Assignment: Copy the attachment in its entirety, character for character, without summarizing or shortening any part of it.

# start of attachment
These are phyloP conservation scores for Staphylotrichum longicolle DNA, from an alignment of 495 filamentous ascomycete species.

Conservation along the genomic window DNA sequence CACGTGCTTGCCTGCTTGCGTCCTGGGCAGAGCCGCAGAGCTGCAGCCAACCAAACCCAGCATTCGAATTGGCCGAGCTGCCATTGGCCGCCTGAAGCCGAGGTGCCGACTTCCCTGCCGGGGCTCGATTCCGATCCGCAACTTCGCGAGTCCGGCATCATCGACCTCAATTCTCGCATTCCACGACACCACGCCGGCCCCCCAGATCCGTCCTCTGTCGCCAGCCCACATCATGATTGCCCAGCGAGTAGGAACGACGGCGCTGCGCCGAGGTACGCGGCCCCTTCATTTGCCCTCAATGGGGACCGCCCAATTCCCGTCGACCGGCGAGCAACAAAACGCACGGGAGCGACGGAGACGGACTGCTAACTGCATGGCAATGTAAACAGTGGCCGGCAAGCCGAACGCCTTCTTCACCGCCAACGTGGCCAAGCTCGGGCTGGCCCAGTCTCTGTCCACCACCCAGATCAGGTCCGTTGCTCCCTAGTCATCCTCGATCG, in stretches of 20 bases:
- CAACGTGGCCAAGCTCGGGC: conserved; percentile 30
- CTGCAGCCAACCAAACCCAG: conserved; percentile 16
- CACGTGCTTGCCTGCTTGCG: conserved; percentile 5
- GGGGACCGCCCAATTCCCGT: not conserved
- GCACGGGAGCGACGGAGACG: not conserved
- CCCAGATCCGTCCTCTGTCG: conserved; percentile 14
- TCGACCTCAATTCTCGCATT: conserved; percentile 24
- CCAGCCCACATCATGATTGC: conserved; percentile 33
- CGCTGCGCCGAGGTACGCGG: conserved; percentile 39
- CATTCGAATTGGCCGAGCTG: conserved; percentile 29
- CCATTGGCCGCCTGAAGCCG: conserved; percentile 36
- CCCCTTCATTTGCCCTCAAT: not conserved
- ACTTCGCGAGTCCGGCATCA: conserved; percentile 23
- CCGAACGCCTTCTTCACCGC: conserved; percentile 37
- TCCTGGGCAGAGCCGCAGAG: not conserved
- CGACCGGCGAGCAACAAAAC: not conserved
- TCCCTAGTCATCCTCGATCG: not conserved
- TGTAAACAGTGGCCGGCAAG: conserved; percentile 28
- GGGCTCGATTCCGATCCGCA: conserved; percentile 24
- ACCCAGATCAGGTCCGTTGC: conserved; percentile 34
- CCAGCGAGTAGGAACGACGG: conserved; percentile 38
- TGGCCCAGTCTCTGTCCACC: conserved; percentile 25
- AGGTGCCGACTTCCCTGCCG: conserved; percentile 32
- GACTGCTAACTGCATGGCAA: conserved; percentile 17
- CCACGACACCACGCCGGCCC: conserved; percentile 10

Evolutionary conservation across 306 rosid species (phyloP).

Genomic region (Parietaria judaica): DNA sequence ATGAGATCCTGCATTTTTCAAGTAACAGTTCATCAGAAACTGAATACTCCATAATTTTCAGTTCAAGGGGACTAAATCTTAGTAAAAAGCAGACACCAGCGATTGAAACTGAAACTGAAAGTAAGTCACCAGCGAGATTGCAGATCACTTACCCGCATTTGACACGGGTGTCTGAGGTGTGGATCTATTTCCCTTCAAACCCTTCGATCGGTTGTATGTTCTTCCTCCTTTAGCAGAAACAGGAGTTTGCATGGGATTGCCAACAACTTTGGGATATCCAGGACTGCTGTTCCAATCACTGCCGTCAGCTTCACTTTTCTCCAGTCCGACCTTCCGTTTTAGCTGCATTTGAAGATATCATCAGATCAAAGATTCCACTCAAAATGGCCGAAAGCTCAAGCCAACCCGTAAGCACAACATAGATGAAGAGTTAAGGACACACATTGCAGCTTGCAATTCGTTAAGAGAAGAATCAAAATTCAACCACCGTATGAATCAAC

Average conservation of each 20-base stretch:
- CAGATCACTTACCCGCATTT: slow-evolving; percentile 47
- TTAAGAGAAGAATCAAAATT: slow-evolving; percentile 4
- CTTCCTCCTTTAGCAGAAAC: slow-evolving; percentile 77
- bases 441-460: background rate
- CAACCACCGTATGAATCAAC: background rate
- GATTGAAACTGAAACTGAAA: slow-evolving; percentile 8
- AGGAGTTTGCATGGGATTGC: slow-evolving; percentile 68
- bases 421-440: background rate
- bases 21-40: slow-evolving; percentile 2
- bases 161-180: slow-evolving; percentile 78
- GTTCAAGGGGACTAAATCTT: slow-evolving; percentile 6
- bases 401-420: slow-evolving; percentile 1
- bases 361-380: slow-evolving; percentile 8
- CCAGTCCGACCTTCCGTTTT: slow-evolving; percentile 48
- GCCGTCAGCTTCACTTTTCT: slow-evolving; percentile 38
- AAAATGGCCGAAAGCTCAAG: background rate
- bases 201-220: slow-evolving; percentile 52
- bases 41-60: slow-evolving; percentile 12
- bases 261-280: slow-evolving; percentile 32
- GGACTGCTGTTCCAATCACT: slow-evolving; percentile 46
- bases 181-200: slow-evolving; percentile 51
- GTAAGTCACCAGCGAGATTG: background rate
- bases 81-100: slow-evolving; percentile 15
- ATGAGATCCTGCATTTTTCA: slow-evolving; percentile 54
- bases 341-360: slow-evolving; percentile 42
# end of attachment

These are phyloP conservation scores for Staphylotrichum longicolle DNA, from an alignment of 495 filamentous ascomycete species.

Conservation along the genomic window DNA sequence CACGTGCTTGCCTGCTTGCGTCCTGGGCAGAGCCGCAGAGCTGCAGCCAACCAAACCCAGCATTCGAATTGGCCGAGCTGCCATTGGCCGCCTGAAGCCGAGGTGCCGACTTCCCTGCCGGGGCTCGATTCCGATCCGCAACTTCGCGAGTCCGGCATCATCGACCTCAATTCTCGCATTCCACGACACCACGCCGGCCCCCCAGATCCGTCCTCTGTCGCCAGCCCACATCATGATTGCCCAGCGAGTAGGAACGACGGCGCTGCGCCGAGGTACGCGGCCCCTTCATTTGCCCTCAATGGGGACCGCCCAATTCCCGTCGACCGGCGAGCAACAAAACGCACGGGAGCGACGGAGACGGACTGCTAACTGCATGGCAATGTAAACAGTGGCCGGCAAGCCGAACGCCTTCTTCACCGCCAACGTGGCCAAGCTCGGGCTGGCCCAGTCTCTGTCCACCACCCAGATCAGGTCCGTTGCTCCCTAGTCATCCTCGATCG, in stretches of 20 bases:
- CAACGTGGCCAAGCTCGGGC: conserved; percentile 30
- CTGCAGCCAACCAAACCCAG: conserved; percentile 16
- CACGTGCTTGCCTGCTTGCG: conserved; percentile 5
- GGGGACCGCCCAATTCCCGT: not conserved
- GCACGGGAGCGACGGAGACG: not conserved
- CCCAGATCCGTCCTCTGTCG: conserved; percentile 14
- TCGACCTCAATTCTCGCATT: conserved; percentile 24
- CCAGCCCACATCATGATTGC: conserved; percentile 33
- CGCTGCGCCGAGGTACGCGG: conserved; percentile 39
- CATTCGAATTGGCCGAGCTG: conserved; percentile 29
- CCATTGGCCGCCTGAAGCCG: conserved; percentile 36
- CCCCTTCATTTGCCCTCAAT: not conserved
- ACTTCGCGAGTCCGGCATCA: conserved; percentile 23
- CCGAACGCCTTCTTCACCGC: conserved; percentile 37
- TCCTGGGCAGAGCCGCAGAG: not conserved
- CGACCGGCGAGCAACAAAAC: not conserved
- TCCCTAGTCATCCTCGATCG: not conserved
- TGTAAACAGTGGCCGGCAAG: conserved; percentile 28
- GGGCTCGATTCCGATCCGCA: conserved; percentile 24
- ACCCAGATCAGGTCCGTTGC: conserved; percentile 34
- CCAGCGAGTAGGAACGACGG: conserved; percentile 38
- TGGCCCAGTCTCTGTCCACC: conserved; percentile 25
- AGGTGCCGACTTCCCTGCCG: conserved; percentile 32
- GACTGCTAACTGCATGGCAA: conserved; percentile 17
- CCACGACACCACGCCGGCCC: conserved; percentile 10

Evolutionary conservation across 306 rosid species (phyloP).

Genomic region (Parietaria judaica): DNA sequence ATGAGATCCTGCATTTTTCAAGTAACAGTTCATCAGAAACTGAATACTCCATAATTTTCAGTTCAAGGGGACTAAATCTTAGTAAAAAGCAGACACCAGCGATTGAAACTGAAACTGAAAGTAAGTCACCAGCGAGATTGCAGATCACTTACCCGCATTTGACACGGGTGTCTGAGGTGTGGATCTATTTCCCTTCAAACCCTTCGATCGGTTGTATGTTCTTCCTCCTTTAGCAGAAACAGGAGTTTGCATGGGATTGCCAACAACTTTGGGATATCCAGGACTGCTGTTCCAATCACTGCCGTCAGCTTCACTTTTCTCCAGTCCGACCTTCCGTTTTAGCTGCATTTGAAGATATCATCAGATCAAAGATTCCACTCAAAATGGCCGAAAGCTCAAGCCAACCCGTAAGCACAACATAGATGAAGAGTTAAGGACACACATTGCAGCTTGCAATTCGTTAAGAGAAGAATCAAAATTCAACCACCGTATGAATCAAC

Average conservation of each 20-base stretch:
- CAGATCACTTACCCGCATTT: slow-evolving; percentile 47
- TTAAGAGAAGAATCAAAATT: slow-evolving; percentile 4
- CTTCCTCCTTTAGCAGAAAC: slow-evolving; percentile 77
- bases 441-460: background rate
- CAACCACCGTATGAATCAAC: background rate
- GATTGAAACTGAAACTGAAA: slow-evolving; percentile 8
- AGGAGTTTGCATGGGATTGC: slow-evolving; percentile 68
- bases 421-440: background rate
- bases 21-40: slow-evolving; percentile 2
- bases 161-180: slow-evolving; percentile 78
- GTTCAAGGGGACTAAATCTT: slow-evolving; percentile 6
- bases 401-420: slow-evolving; percentile 1
- bases 361-380: slow-evolving; percentile 8
- CCAGTCCGACCTTCCGTTTT: slow-evolving; percentile 48
- GCCGTCAGCTTCACTTTTCT: slow-evolving; percentile 38
- AAAATGGCCGAAAGCTCAAG: background rate
- bases 201-220: slow-evolving; percentile 52
- bases 41-60: slow-evolving; percentile 12
- bases 261-280: slow-evolving; percentile 32
- GGACTGCTGTTCCAATCACT: slow-evolving; percentile 46
- bases 181-200: slow-evolving; percentile 51
- GTAAGTCACCAGCGAGATTG: background rate
- bases 81-100: slow-evolving; percentile 15
- ATGAGATCCTGCATTTTTCA: slow-evolving; percentile 54
- bases 341-360: slow-evolving; percentile 42